Commercial Division Blog

Posted: October 12, 2017 / Categories Commercial, Discovery/Disclosure, Sanctions

RMBS Trustee Sanctioned for Using Data Sought From Quashed Subpoenas

On September 28, 2017, Justice Scarpulla of the New York County Commercial Division issued a decision in Home Equity Mortgage Trust Series 2006-5 by U.S. Bank N.A. v. DLJ Mortgage Capital, Inc., 2017 NY Slip Op. 32053(U), sanctioning an RMBS trustee for using borrower data that had been sought through subpoenas that the court had quashed, explaining:

On March 25, 2015, I struck the hundreds of subpoenas that the Trustee served on non-party borrowers' employers. Contrary to the Trustee's contention now, I did not merely do so simply to bar the Trustee from using the subpoena discovery mechanism. I struck the subpoenas because they were so overbroad and burdensome, they were incredibly intrusive into the non-party borrowers' privacy rights as to their employment and finances, and were not shown to be necessary, i.e. the Trustee did not demonstrate that it did not already have the relevant information or could not get the information it sought through other, less intrusive means. I gave the Trustee the option of coming back with a more targeted list of discovery, to seek information that had no possibility of already being in the mortgage loan file.

At no time during that oral argument did the Trustee reveal that it had already been seeking the borrowers' employment information through other means, i.e., the Work Number database and the VOE. While it was vaguely mentioned in a paragraph in its order to show cause, the Trustee never specifically informed the court that it was seeking essentially the identical information, that I had just found to be burdensome and overly intrusive, through other means. Directly contacting the borrowers' employers through the VOEs contravenes my March 25, 2015 holding that it was inappropriate to invade the borrowers' privacy rights and employment by directly contacting their employers for the purposes of litigation discovery.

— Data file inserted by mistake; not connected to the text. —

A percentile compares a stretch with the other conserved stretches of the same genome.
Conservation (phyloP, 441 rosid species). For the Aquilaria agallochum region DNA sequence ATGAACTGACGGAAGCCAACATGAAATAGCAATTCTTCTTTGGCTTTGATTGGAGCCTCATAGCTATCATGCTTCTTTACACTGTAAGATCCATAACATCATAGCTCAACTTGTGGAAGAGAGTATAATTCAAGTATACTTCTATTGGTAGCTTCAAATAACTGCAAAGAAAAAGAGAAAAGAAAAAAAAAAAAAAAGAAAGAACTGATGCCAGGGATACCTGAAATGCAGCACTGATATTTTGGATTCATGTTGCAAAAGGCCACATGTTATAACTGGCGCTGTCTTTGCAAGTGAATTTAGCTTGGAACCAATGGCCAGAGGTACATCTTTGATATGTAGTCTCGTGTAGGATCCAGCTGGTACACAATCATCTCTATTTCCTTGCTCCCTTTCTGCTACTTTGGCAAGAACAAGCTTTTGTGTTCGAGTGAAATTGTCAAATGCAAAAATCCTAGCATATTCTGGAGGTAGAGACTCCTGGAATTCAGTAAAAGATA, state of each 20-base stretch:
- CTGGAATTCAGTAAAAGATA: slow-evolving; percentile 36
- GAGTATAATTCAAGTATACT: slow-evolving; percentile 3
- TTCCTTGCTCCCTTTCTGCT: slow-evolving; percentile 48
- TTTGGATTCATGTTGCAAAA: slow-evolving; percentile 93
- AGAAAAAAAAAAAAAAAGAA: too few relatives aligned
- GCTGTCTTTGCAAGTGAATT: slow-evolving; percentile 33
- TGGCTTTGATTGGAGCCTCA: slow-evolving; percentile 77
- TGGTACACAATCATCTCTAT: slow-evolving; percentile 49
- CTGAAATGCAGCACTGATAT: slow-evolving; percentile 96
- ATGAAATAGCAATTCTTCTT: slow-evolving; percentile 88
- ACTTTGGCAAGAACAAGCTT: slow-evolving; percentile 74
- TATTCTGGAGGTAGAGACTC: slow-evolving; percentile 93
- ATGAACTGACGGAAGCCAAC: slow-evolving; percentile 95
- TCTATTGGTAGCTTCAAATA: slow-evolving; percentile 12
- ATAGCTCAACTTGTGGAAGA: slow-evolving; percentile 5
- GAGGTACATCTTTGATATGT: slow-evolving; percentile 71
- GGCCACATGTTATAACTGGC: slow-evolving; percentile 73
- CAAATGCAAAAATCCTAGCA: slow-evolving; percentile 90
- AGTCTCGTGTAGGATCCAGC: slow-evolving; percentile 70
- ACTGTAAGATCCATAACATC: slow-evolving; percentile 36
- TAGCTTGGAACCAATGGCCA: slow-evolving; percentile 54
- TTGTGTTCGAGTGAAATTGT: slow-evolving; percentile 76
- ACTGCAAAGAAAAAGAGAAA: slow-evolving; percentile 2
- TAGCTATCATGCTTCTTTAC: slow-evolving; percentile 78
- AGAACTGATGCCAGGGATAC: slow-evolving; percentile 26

Further, the Trustee has not shown that it would be unable to prove its allegations - that the representations and warranties were breached - by means other than disrupting non-party borrower privacy and employment rights. The Trustee's claim, that it sent the faxes and subpoenas to employers simply as a permissible loan reverification tool, is meritless. This litigation was commenced in 2012. The Trustee's hundreds of subpoenas and fax requests, sent many years after litigation was commenced, were plainly used to support the Trustee's litigation position, as amply demonstrated by the Payne Report. As such, the Trustee is precluded from relying on employment and income information obtained from the VOEs. As the work Number database is a public database tool, reports generated by the Trustee through information received from that database will not be precluded.

(Internal quotations and citations omitted).